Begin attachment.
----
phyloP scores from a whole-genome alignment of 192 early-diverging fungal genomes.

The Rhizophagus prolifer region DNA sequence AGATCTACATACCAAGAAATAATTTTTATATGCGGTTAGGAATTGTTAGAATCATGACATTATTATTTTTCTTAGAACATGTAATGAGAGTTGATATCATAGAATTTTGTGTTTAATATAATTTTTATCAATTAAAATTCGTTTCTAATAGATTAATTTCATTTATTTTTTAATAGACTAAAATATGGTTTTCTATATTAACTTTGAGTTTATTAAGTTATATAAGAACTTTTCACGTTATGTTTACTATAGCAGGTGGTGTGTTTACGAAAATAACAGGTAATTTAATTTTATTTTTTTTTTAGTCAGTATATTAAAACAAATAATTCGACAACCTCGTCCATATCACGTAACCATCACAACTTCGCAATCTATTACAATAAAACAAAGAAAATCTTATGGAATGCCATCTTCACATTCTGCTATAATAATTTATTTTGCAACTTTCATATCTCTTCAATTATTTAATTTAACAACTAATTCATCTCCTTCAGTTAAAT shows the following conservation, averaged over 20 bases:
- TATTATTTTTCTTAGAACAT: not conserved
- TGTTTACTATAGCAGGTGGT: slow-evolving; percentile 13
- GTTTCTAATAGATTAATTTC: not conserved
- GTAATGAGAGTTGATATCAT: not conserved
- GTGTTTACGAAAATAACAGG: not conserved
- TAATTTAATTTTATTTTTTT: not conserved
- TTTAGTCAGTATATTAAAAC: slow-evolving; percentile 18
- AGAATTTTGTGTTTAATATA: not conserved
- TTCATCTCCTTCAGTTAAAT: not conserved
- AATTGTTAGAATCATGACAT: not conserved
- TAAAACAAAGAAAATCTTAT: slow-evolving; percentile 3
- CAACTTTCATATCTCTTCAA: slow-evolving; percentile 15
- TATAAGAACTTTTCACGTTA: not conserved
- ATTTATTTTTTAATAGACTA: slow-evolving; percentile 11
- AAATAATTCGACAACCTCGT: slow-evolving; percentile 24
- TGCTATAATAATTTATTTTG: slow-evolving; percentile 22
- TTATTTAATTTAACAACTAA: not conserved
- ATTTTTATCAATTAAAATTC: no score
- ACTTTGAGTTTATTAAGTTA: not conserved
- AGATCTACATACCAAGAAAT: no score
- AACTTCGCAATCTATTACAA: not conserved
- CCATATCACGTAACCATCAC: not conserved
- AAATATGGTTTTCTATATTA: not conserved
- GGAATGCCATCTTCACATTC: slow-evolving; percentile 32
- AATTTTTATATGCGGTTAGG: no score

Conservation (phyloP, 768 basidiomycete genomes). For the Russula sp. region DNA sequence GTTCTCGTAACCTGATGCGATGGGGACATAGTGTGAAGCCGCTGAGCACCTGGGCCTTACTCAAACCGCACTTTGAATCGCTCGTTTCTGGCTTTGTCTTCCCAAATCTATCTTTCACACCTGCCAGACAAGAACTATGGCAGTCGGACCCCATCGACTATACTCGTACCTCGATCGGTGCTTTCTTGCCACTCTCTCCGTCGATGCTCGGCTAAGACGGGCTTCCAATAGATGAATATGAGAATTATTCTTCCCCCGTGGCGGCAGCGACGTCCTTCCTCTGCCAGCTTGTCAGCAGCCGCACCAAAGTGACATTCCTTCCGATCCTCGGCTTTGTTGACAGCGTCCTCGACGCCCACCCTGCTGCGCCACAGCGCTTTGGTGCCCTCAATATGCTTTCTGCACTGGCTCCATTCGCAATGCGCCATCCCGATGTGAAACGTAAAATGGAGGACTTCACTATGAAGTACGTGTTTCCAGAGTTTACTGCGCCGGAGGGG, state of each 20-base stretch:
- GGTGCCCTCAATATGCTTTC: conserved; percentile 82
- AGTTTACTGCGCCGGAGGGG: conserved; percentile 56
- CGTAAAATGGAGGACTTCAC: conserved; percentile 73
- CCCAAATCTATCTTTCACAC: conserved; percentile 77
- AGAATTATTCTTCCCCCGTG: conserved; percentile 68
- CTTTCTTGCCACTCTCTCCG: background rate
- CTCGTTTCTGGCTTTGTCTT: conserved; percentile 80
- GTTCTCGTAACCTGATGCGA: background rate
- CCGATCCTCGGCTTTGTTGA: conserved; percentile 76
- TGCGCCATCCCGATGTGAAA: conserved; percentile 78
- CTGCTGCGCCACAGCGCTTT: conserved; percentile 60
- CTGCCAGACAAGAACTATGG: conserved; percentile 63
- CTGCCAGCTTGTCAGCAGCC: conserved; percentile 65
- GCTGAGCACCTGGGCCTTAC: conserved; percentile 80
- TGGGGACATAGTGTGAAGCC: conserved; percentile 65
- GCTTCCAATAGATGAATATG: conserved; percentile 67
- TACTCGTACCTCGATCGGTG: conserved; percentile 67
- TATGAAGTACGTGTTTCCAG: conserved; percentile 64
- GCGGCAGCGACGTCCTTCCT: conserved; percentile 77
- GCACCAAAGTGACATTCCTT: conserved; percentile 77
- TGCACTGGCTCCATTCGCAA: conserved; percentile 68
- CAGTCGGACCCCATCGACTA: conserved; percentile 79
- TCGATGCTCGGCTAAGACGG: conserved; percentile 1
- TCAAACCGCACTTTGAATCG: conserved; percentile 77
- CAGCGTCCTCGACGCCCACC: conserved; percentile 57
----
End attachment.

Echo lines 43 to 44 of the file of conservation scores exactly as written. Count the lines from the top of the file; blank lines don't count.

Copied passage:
- TGGGGACATAGTGTGAAGCC: conserved; percentile 65
- GCTTCCAATAGATGAATATG: conserved; percentile 67